HUMAN Capital - Winter 2013 - (Page 20)

ISTOCK/THINKSTOCK FEATURE The Beatonand The Pulse A Millennial's Take Embracing the Intergenerational Workforce BY YIORGOS BOUDOURIS, B.COMM SHIFTING WORKFORCE DEMOGRAPHICS ARE pushing organizations to rethink their diversity and inclusion frameworks. The Gold Star Generation Millennials (born between 1980 and 2000) are the current demographic cohort whose workplace preferences are changing how we work. Millennials are a rather frightening bunch. They replace notebooks with iPads, suits for hoodies, and 15-minute breaks  with power lunches that may include networking, exercising, or stopping at the farmer's market on the way back to their open offices. Even more startlingly, Millennials are multi-tasking, able to walk, talk, listen, type, text, blog, tweet, eat, tune-in and tune-out all without missing a beat. However, when people describe this generation, the same three words are repeated: 20 O cocky, deserving, and entitled. A commenter on a USA TODAY article outlining the personality and social psychology of Millennials sums up what is typically said about this generation, "Millennials should be called the 'Gold Star generation.' Everyone gets a trophy, no one loses, no one can have their feelings hurt, no one can fail. You got a 54% on your test? Here's a gold star, you did your best. Your basketball team got beat 82 to 24? Here's a trophy, and we'll make a rule saying they can't beat you that bad. Better yet, let's not keep score. The fi rst round of these degenerates are working their way in to the workplace and have the worst work ethic I've ever seen. They want $100K/year salary while working 20 hours a week and calling in sick if they don't feel like working. And if they actually complete a simple task, they want a pat on the back and a raise. It's called doing your job, that's what you're paid for." In short, this generation is not very inspirational. Akin to the above, remarks about Millennials are characteristically negative, largely based on observations that Millennials are a self-centred generation with their Instagrams, GoPros, Snapchats, Vines, and, of course, Tumblrs. Complaints made against Millennials include the observation that they require constant praise, they are disrespectful of superiors and they are always asking, "why?". To put it lightly, this generation - my generation - is presented as the worst thing to happen to the workforce, ever. The fear is that Millennials lack maturity to understand business or lack the commitment to make a difference. Working for an organization with an average age of 45, I have on occasion misled my colleagues about my age to alleviate their doubt regarding my contributions. I am certainly not ashamed of my generation, but I am not looking to defend the choices of my peers before the start of every meeting either.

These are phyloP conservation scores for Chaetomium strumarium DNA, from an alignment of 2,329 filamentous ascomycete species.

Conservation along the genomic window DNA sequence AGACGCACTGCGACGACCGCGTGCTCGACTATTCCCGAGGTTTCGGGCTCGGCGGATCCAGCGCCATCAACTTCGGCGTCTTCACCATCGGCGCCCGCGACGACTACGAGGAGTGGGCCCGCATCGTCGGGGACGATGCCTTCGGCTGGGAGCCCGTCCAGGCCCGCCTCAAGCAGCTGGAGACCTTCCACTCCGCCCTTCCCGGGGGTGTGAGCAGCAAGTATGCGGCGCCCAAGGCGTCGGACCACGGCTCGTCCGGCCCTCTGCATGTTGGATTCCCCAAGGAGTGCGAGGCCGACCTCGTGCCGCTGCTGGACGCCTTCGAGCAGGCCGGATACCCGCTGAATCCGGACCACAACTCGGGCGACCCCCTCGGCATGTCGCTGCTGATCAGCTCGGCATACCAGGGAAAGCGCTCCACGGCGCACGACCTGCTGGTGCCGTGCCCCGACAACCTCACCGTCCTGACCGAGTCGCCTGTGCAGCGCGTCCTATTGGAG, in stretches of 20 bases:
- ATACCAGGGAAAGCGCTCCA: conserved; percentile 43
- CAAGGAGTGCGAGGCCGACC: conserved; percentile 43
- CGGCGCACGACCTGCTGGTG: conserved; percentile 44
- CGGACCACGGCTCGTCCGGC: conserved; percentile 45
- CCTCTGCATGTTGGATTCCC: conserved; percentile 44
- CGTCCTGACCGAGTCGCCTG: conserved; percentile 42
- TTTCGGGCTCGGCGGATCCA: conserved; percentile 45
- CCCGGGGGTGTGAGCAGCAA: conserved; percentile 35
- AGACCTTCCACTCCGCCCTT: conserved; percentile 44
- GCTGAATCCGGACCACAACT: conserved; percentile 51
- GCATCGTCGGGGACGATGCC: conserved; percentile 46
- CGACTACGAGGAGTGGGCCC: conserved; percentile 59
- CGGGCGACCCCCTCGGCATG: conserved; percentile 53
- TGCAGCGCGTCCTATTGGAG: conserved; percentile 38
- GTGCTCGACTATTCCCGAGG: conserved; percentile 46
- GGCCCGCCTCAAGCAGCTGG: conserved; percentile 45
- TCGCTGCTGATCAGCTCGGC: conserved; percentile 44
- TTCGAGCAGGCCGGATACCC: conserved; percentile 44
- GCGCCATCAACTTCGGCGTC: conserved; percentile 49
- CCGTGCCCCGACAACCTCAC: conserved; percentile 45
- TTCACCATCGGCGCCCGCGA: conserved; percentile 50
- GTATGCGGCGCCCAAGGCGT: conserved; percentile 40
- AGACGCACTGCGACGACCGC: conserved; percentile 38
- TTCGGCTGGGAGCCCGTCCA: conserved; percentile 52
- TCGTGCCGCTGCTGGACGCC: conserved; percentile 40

Table of Contents for the Digital Edition of HUMAN Capital - Winter 2013

Leadership Matters
Association News
Economic Pulse
Temporary Foreign Workers
Technology and Innovation in Talent Management
The Beat and the Pulse
Breaking Through the Glass Ceiling
Culture and Communication
Hr Legalease
Improving the Lives of Albertans
How to Make Diversity and Inclusion More Than Just Lip Service
Addressing the Gap Between Mental Health and Workplace Fairness Policy and Practice
Index of Advertisers/

HUMAN Capital - Winter 2013